Another thing on the same lines is that this air is full of radio waves, isn’t it? We know this theoretically. We’re quite familiar with that theoretically. People could say, “Well, where are these waves? They’re not here.” We can say, “Oh well, but they are here.” Then one can want to listen to them, and one’s banging and shouting, and one can’t hear anything [on the radio]. If I’m banging and shouting, of course, I can’t hear it. Well, he gave that example. It’s delicate, it’s not perfect for a long time, but the sound is there.
He said in the same way, we are spitting at the Buddha all day, and then in the evening, we’re shouting at the Buddha. [We should] reduce the noise, reduce the shouting, reduce the banging, reduce the saying, “I don’t see anything”.
There’s all the difference in the world when a man is inviting the Buddha into his own home but standing in the door, taking care that the Buddha can’t come in and when he stands aside, becomes nothing, the Buddha can come in. He said in the same way, while we are standing up in our practices – in our meditation and daily practice – we’re in the way. Although, with our words, we invite him and seek him, we’re actually in the way. The thing is to become, to melt into, a vacancy through which the Buddha can come.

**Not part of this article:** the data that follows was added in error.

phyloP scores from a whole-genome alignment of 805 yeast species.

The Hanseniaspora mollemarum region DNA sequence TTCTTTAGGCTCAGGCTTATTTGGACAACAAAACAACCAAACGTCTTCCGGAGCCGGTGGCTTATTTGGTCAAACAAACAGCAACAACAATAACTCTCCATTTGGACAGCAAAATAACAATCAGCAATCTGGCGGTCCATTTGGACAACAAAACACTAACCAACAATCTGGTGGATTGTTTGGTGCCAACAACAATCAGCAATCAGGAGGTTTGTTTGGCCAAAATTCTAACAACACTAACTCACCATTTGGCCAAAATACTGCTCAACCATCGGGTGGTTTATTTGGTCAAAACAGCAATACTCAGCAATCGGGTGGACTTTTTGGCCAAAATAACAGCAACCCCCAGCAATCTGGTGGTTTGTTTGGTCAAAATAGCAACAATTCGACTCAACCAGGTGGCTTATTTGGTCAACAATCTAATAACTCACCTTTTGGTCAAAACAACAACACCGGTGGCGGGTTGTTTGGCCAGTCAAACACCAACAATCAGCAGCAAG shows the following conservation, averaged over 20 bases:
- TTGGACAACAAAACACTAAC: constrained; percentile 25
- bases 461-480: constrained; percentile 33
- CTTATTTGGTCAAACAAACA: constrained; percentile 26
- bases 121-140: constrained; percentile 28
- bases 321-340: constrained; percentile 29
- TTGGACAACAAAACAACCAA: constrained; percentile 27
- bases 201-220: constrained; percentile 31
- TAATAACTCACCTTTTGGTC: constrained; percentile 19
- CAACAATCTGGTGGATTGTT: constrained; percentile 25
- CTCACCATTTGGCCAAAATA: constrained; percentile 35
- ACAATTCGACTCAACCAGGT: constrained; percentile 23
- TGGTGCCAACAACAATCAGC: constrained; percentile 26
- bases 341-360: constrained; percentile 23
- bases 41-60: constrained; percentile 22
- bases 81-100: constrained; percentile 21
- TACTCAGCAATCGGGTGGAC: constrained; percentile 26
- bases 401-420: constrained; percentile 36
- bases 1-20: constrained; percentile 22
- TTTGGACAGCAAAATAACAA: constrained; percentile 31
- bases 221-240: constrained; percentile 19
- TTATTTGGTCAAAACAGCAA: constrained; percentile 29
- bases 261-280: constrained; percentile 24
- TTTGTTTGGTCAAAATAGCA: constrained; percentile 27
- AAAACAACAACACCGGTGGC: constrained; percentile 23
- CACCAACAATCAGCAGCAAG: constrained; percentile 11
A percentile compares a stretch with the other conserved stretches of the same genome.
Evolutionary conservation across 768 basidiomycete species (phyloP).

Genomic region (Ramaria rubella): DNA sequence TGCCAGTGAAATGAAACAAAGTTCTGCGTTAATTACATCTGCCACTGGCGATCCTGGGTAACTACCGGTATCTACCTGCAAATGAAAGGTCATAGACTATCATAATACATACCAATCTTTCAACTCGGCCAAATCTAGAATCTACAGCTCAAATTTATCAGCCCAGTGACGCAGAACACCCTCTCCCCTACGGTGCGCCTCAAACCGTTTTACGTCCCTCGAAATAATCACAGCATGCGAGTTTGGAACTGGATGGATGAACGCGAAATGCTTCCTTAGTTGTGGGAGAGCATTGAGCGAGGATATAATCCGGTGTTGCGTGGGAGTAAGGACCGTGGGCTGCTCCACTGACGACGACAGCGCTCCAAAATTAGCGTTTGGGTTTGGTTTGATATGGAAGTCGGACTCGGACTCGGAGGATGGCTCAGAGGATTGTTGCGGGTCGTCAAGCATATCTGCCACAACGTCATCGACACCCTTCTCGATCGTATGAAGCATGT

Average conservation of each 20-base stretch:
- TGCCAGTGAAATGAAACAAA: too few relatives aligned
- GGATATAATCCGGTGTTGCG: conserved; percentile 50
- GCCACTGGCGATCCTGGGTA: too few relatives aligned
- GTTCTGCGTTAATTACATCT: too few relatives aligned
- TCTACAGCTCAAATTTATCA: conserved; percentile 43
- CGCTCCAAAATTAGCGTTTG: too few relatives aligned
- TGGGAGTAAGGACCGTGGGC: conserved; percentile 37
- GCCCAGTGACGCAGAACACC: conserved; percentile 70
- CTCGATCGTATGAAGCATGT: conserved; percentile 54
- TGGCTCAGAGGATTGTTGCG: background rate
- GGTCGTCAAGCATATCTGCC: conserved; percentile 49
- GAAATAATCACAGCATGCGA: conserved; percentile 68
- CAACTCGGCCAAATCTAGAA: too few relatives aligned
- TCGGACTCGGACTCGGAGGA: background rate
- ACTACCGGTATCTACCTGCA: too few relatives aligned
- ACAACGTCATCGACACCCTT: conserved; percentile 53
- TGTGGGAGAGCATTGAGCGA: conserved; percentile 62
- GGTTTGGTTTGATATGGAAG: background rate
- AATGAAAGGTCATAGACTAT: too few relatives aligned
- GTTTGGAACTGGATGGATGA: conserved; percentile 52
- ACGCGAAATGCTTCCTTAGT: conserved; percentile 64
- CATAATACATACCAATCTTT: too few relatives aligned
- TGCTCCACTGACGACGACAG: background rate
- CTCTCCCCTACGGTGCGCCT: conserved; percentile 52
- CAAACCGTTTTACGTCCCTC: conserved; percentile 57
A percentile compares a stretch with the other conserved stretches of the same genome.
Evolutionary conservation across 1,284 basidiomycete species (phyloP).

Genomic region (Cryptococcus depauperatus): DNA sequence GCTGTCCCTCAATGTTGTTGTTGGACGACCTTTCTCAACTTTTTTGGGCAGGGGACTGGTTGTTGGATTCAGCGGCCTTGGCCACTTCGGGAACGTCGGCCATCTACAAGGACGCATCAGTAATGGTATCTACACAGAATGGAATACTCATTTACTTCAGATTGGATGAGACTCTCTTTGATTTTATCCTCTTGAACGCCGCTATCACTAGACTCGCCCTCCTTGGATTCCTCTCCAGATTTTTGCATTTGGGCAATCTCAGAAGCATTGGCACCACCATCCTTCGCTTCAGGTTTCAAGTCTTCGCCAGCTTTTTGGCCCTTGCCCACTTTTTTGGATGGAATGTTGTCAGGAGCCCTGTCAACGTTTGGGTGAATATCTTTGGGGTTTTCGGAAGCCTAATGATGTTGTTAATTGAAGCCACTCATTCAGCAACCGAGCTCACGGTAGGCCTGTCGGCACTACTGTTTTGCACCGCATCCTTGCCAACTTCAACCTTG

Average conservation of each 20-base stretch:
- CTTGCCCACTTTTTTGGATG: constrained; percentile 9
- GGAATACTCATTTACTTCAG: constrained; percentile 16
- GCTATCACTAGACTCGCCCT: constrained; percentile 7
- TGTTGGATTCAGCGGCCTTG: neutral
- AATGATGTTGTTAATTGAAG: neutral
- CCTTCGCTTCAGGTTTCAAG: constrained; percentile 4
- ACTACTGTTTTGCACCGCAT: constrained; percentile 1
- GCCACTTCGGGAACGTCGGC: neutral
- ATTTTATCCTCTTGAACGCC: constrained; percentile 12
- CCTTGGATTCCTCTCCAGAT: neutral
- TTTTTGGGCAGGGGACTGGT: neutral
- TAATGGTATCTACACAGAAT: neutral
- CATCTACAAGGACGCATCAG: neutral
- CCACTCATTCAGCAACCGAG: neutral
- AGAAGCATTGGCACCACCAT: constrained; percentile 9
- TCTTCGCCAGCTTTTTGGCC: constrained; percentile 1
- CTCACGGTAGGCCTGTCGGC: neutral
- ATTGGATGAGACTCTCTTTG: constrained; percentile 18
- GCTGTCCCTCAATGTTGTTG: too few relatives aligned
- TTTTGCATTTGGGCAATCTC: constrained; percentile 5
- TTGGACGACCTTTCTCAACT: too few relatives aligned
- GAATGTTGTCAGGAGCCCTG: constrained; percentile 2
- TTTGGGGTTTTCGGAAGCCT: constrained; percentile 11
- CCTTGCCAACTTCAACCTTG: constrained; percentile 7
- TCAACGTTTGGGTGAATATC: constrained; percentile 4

He said that the practices are not very attractive. They’re attractive at first, and this is one reading he gives of the beginner’s mind, why the beginner’s mind is highly prized. Because at the beginning, we’re thinking and pondering about it all the time. We can hardly wait to get back to do the practice. We can hardly wait to exercise our patience or whatever it might be in daily life. We shouldn’t forget that, because the time will come when one says [reluctantly], “Ugh– Well, I’ll do it. I’ll do it.” Think back to the beginning. He gave that example.